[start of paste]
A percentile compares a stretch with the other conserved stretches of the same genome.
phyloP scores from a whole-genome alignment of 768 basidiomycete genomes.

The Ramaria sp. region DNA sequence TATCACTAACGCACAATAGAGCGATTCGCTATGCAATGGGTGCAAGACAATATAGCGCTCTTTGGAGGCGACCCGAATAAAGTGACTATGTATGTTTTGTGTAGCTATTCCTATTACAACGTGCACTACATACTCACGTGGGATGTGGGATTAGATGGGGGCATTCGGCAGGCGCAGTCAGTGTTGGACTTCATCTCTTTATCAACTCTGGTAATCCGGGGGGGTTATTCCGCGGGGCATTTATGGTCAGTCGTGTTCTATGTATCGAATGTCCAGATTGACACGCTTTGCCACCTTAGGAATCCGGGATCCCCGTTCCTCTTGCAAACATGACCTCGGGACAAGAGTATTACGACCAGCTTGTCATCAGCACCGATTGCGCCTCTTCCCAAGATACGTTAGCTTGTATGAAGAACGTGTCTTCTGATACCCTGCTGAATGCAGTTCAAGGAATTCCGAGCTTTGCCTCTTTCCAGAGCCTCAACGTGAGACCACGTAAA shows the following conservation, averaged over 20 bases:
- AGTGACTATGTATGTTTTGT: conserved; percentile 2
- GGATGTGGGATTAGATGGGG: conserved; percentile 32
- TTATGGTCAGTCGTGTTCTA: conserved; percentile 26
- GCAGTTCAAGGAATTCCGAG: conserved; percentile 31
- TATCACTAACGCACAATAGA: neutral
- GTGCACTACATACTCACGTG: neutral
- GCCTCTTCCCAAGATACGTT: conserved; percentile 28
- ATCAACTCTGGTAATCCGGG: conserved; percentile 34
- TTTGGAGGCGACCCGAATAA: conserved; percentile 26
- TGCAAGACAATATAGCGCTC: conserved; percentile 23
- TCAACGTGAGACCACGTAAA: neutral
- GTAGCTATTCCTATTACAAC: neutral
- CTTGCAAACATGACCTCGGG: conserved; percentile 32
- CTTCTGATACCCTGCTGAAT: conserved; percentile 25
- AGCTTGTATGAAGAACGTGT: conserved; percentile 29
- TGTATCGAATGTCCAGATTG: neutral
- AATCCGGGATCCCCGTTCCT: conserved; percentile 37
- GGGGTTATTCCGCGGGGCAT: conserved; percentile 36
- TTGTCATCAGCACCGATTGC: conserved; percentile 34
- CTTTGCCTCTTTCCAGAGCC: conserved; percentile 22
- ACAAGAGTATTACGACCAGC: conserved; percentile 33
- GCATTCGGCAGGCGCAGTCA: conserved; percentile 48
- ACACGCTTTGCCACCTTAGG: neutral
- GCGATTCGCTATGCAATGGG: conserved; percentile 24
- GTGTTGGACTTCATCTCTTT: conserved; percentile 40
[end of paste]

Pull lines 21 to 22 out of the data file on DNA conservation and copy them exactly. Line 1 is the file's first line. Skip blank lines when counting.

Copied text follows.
- GGGGTTATTCCGCGGGGCAT: conserved; percentile 36
- TTGTCATCAGCACCGATTGC: conserved; percentile 34